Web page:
Photo courtesy of Kewby Meyer


By Nicole Skow

To quote the young Disney- Pixar heroine Lilo Pelekai, “Ohana means family. Family means nobody gets left behind.”

Even before the movie “Lilo & Stitch” came out, Kewby Meyer, leftfielder for Nevada, lived by this motto. Since he was three years old, Meyer has been helping out Aaron Meyer, his older brother, who suffers from cerebral palsy.

The first thing Meyer helped Aaron Meyer with was baseball. Aaron Meyer played in a Challenger Division in Hawaii, which meant players from the little league teams came down to play with the children with disabilities. Playing and helping the kids in the Challenger Division opened Meyer’s eyes.

“Just watching all of them play with different disabilities makes me appreciate that we are normal and we can even walk and do things on our own,” he said. “A lot of them have to depend on other people to get them through their life.”

When the league ended, Meyer helped out Aaron Meyer in other ways. Meyer found ways to include him in activities that might be challenging for someone in Aaron’s situation. Georgette Meyer, Kewby’s mother, watched Kewby take his older brother out of his wheelchair and put him in a canoe to paddle with him.

Georgette Meyer believes that her two sons influence each other. Aaron Meyer watches Kewby Meyer be a good teammate, includes him in activities and is positive.

“I think Aaron is, hopefully, a big influence on Kewby because Aaron has a very positive demeanor,” she said. “He doesn’t know that he’s disabled. He thinks he can do everything.”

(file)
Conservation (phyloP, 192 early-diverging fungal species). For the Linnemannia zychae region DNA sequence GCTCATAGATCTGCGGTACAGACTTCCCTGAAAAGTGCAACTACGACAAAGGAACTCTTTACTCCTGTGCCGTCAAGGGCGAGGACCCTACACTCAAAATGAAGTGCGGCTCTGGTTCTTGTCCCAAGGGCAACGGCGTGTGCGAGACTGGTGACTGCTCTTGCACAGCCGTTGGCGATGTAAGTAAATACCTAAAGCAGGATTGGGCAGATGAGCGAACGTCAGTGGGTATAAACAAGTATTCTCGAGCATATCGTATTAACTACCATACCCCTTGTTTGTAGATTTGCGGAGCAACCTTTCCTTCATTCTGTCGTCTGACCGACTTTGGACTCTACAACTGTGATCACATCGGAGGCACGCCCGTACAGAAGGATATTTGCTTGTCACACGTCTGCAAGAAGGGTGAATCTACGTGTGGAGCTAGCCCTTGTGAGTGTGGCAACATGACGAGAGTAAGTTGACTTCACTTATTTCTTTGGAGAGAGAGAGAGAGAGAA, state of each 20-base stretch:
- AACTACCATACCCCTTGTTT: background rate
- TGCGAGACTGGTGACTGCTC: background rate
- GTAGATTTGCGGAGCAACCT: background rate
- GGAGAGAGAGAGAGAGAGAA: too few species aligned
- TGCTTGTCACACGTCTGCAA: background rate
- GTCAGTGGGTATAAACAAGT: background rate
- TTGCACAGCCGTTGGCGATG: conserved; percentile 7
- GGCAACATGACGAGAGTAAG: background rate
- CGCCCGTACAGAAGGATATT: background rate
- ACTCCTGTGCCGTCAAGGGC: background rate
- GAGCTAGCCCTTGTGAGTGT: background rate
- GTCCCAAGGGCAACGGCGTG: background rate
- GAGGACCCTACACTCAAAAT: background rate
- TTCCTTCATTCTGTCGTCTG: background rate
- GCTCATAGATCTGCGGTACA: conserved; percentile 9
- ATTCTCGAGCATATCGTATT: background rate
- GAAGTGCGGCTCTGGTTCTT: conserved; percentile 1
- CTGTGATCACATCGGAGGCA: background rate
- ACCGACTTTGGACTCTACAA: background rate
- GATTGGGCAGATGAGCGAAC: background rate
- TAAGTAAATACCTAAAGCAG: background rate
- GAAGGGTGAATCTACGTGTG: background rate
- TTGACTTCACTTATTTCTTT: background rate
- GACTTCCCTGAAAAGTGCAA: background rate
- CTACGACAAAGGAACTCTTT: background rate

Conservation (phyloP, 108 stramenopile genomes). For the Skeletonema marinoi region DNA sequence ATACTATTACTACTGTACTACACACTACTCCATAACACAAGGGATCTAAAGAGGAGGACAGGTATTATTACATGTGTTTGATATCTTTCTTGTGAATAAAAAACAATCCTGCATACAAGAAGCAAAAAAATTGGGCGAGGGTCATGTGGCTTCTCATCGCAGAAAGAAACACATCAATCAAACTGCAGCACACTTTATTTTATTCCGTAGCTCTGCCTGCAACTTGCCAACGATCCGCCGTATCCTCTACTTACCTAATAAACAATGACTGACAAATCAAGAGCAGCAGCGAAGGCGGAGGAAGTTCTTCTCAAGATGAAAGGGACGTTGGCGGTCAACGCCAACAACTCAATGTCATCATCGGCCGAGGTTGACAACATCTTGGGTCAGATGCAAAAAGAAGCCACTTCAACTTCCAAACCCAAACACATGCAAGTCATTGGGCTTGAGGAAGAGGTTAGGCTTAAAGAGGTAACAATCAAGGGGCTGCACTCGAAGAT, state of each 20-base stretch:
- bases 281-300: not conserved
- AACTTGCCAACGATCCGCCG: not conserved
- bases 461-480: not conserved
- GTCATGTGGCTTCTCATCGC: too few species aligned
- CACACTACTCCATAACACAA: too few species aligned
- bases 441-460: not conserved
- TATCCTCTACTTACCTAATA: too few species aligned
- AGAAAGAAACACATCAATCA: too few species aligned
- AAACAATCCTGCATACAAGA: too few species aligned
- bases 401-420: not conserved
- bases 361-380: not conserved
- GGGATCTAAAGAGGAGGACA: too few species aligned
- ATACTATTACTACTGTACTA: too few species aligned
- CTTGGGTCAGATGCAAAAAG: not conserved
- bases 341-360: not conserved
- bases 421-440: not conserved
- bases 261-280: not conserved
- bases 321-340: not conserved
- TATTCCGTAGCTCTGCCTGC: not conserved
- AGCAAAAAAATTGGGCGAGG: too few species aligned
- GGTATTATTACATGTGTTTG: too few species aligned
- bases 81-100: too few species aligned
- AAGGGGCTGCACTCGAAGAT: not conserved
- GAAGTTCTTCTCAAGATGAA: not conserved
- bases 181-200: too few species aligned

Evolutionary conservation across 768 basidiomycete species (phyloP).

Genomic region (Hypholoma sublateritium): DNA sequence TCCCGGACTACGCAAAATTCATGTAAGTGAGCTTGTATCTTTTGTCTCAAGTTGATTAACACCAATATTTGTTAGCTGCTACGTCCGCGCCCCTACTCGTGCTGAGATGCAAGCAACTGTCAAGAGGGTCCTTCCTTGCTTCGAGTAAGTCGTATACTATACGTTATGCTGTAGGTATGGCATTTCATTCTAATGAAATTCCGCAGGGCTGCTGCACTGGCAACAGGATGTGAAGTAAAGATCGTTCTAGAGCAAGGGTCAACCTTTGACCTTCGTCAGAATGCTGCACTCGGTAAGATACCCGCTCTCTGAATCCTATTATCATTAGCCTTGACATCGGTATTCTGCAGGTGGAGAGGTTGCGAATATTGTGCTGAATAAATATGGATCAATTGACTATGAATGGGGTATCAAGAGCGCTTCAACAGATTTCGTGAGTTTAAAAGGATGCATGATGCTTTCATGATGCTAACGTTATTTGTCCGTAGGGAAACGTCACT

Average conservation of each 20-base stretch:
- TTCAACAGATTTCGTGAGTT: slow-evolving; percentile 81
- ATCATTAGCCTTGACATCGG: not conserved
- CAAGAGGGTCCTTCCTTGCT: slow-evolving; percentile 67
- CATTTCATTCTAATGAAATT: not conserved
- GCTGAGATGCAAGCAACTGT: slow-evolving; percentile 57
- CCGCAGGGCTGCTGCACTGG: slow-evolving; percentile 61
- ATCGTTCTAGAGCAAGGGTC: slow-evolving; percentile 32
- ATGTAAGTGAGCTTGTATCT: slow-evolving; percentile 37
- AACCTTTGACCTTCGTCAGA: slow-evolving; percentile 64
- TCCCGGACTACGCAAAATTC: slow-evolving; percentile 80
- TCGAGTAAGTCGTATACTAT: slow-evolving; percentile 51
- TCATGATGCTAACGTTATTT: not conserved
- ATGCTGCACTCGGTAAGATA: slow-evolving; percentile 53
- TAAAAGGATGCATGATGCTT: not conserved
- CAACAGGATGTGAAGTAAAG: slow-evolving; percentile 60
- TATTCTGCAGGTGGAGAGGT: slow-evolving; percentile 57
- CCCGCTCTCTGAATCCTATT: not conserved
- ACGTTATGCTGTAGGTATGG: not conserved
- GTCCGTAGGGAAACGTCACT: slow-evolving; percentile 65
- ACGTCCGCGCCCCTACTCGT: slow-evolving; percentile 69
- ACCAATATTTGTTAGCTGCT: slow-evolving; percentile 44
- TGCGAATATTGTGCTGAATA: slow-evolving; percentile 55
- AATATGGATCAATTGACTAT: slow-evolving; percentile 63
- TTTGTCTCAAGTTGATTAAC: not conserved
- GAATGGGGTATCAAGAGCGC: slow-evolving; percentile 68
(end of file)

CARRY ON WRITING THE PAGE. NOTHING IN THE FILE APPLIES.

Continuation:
Austin Byler, first baseman and one of Kewby Meyer’s closest teammates, has also witnessed the love Meyer has for his brother. For the past three years, Byler watched the Meyers talk, high five and give each other knuckles whenever the family came out to watch Meyer play.

“I think it’s really special, to be honest,” Byler said. “It’s got to be tough for him going through that, and obviously for his brother. But I think he embraces it, and he actually enjoys it. They interact very well together. They’re always talking to each other. (Kewby’s) always giving him high fives and knuckles. We love having him out here.”

Since Meyer no longer lives and plays in Hawaii, Marco, Georgette and Aaron Meyer can’t attend every game, but they travel to as many as they can. Over time, Aaron Meyer has become Meyer’s biggest fan. While Aaron Meyer can’t be there in person, he is always there in spirit.

“I always play for him,” Meyer said. “That’s the one person that I think about during the game because he really loves baseball, and since he doesn’t have the opportunity to play, I do it for him.”

Nicole Skow can be reached at euribe@